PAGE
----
In turns fun, moving, dark, and tense, VINTAGE belongs on the shelf of great young adult fiction. Connecting with the character is effortless, and the growing tension and worry you feel on his behalf will drag you in, moment after moment. Frazier delivers a phenomenal performance that brings an already wonderful story to one of the best audiobooks I've enjoyed. Grab it. You won't be sorry.
Any joy that might have been found in the knowledge of this audiobook was completely removed by the performance. My husband and I enjoy listening to nonfiction while we take long car rides, and we had a five hour trip to New York State coming up, and nabbed this title. We barely made it an hour before he asked me to pick something else to play, since the dull monotonous performance was actually making him tired at the wheel.
It's unfortunate. The information is interesting, and though the author is perhaps a bit dry and academic in his delivery, it could have been presented much better by someone with a more engaging range of voice. It took a very long time to struggle our way through this one, in tiny bites, and I often found myself drifting away from it, completely disengaged from the uninspiring performance.
I listened to this coming and going from work, but unlike most audiobooks it took me almost four months.
So here's the thing about this book - I did enjoy it. I did. But the pacing didn't particularly lend itself to pulling me forward through the narrative. I would listen to it for a half hour or so, and then decide to listen to some music or a different book for a while. It's not that I didn't want to know what happened, it's that I felt no urgency about it.
Obviously, the audio performance by Tom Hiddleston was lovely - with one very grating exception. The voice he chose to perform the dwarf with was so scratchy and annoying that a lot of dialog with that character would often be the impetus to swap out for music for a while.
The story itself, which involves gypsy magic, revolutionary France, murder, secrets, betrayal, the theatre, and the plight of a young man and woman who might be fated for each other was well woven. I liked the setting, and it was obvious that Gardner did an excellent job with her research.
All in all, I'm glad I read the Red Necklace. I liked where the tale ended enough that I'm not sure I need to keep going with the series, however. I might physically read the second book, rather than listening, however.
I'm a fan of audiobooks and finding more and more titles from Lethe/Bear Bones and Bold Strokes has been a real joy to add some quality audiobooks to my two-plus hours of commute every day.
"Bear Like Me" works on many levels - on the surface, this is a fun and light story of a guy in way over his head: a gay clone twink type who is unjustly fired from his job at a magazine is left twisting in the wind, and his friend convinces him to go undercover into the bear community and write a book about the experience. Hijinks begin from the first confusion over "husbear" and then a second plot wrinkle enters: he has the opportunity to maybe do some sabotage to the magazine that let him go. Juggling identities, lies, sabotage and a romance that is starting with a burly bear makes life complicated, but the biggest struggle might just be realizing that the only thing better than pretending to be a bear might be actually being one.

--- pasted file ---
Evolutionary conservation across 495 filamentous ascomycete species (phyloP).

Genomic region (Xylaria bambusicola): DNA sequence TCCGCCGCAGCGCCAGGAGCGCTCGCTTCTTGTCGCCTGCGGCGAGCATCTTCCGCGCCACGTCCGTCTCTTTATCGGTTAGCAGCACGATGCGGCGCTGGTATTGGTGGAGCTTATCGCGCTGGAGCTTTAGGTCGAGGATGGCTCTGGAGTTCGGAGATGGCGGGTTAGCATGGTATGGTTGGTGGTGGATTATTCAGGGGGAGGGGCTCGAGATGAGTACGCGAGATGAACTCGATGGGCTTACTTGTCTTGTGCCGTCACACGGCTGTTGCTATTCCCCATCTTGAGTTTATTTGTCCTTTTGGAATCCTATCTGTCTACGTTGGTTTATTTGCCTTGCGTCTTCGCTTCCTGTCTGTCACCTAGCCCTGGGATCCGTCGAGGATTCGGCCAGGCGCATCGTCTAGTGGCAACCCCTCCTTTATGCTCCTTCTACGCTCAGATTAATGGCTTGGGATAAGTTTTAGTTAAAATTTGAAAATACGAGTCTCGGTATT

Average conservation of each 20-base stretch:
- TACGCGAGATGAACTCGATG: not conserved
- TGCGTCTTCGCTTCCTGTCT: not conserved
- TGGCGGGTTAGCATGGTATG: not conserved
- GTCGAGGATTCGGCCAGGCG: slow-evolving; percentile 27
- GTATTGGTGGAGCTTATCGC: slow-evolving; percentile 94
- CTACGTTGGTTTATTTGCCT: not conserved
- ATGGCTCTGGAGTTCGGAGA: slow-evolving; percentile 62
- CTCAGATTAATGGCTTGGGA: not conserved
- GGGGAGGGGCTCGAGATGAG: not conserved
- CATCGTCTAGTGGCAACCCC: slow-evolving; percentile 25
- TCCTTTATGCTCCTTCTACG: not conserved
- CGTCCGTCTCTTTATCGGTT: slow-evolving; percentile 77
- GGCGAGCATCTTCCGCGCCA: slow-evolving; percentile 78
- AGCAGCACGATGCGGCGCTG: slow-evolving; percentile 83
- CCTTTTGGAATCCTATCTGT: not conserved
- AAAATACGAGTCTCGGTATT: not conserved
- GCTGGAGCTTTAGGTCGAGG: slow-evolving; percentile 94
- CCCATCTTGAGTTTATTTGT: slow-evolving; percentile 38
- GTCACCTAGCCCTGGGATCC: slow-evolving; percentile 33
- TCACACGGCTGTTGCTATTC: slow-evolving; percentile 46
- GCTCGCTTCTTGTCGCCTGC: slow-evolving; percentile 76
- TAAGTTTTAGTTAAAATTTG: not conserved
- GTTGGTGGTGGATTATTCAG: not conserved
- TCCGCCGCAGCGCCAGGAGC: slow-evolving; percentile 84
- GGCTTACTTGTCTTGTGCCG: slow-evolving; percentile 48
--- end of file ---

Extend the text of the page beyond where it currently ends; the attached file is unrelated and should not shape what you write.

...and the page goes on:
On that fun mad-cap level alone, the story works. It's actually mildly a period piece as well, and keeping in mind the tale takes place as the internet age is dawning will also make some of the chuckles all the more amusing - I didn't get his absolute confusion about computers for a moment or two, until I realized that.
On a deeper level, though, there's more here. On his quest to investigate the bear identity, the hero also bumps into the same struggles I remember all too well from my brief foray into the bear world when I first came out: the community can be the most supportive and wonderful culture, but just like anywhere else, there are some who take the rules as permission to be exclusive and cruel. Being new (and fake), the hero of the tale gets a double-dose of that double-edged reality, and there were more than a few moments that made me want to reach in and strangle a character or two on behalf of my younger self, even as I shook my head in amusement at the antics of all involved.
"Bear Like Me" ultimately left me smiling, and I can happily recommend it - especially to anyone who didn't fit any of the molds when they first came out.
I liked this. I listened to it over a few days on the to-and-fro work trek. The narrator felt a bit off sometimes, which was a minor issue, but to judge the story itself, it was light and sweet.
When Howard - who is blind - is left abandoned at the side of the road by his boyfriend after a fight, a stranger pulls up and helps him while he waits for the friends he has called to come pick him up. This stranger - Gordy - has an immediate attraction to Howard, and the two of them have a chance to reconnect a short while later. But dating a blind man is a no easy task, Howard knows, and having just come off a relationship with someone very controlling has been hard - Howard values what independence he has managed to create for himself.
If that had been the sole source of stress in the story - these two men navigating the give-and-take issues made all the more difficult with the inclusion of Howard's blindness, then it would likely have fallen a little short. But Love Comes in Darkness goes further, and throws a massive new event directly into the life of Howard, and shakes everything to the core. Being independent is no longer the primary concern for Howard, and everything else might have to go if he's to do the right thing by those he loves.